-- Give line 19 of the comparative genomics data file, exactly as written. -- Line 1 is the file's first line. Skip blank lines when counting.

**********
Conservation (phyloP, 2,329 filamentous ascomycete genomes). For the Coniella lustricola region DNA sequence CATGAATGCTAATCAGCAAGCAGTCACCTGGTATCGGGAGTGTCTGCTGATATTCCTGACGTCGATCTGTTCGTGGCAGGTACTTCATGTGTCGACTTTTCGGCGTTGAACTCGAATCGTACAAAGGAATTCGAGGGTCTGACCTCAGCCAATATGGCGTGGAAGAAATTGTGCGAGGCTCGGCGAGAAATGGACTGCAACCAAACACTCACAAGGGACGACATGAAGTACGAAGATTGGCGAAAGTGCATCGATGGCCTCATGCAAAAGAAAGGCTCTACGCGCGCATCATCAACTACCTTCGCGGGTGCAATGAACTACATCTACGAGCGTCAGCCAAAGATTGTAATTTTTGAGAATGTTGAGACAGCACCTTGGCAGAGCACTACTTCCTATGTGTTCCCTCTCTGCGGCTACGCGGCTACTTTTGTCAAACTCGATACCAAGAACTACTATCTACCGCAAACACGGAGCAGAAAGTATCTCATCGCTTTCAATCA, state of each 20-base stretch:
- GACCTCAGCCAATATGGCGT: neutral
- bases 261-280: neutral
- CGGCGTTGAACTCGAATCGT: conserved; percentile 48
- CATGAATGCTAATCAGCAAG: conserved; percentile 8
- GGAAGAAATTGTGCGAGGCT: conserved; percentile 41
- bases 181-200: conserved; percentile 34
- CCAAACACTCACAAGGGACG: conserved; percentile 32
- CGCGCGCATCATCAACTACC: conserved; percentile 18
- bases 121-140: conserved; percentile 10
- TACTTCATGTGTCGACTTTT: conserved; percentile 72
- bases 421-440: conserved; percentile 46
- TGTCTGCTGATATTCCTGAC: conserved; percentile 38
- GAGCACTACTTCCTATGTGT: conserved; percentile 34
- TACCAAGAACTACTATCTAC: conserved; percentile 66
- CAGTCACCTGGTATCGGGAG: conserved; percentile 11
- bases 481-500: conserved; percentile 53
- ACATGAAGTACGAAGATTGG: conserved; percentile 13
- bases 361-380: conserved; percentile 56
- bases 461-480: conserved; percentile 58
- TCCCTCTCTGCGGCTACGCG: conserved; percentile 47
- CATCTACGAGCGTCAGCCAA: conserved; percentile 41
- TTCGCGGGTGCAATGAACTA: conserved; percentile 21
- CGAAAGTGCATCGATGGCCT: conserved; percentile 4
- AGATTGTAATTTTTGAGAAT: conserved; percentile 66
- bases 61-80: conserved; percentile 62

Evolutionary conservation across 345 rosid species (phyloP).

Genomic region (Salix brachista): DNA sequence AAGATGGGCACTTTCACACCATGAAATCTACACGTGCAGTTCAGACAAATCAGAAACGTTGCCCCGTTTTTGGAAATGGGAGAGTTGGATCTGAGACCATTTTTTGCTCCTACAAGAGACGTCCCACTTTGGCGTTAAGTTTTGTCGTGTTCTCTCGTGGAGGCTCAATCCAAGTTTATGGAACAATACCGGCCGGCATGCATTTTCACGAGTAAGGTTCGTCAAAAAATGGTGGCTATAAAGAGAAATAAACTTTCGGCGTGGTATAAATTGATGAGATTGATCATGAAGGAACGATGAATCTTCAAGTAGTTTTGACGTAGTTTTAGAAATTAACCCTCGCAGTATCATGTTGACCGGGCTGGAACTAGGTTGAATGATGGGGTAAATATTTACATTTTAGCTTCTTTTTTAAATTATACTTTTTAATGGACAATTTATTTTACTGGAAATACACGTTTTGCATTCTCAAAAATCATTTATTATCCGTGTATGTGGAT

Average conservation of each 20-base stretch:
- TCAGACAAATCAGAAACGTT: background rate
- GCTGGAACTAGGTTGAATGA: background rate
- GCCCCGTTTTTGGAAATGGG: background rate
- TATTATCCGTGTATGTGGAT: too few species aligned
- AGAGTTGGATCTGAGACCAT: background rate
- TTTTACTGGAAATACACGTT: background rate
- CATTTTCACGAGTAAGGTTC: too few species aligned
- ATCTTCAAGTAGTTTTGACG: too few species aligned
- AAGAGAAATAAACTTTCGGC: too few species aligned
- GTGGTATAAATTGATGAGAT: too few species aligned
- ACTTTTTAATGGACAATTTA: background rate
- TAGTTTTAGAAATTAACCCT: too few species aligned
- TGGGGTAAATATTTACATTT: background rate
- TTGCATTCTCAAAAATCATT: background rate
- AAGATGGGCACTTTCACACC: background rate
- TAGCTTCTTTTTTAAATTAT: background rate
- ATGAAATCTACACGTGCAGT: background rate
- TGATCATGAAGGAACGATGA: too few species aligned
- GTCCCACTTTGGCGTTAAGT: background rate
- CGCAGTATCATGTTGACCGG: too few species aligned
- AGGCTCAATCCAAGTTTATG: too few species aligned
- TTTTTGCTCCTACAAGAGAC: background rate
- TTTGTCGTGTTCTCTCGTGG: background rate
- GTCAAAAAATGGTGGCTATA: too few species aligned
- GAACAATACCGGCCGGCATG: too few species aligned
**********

- bases 361-380: conserved; percentile 56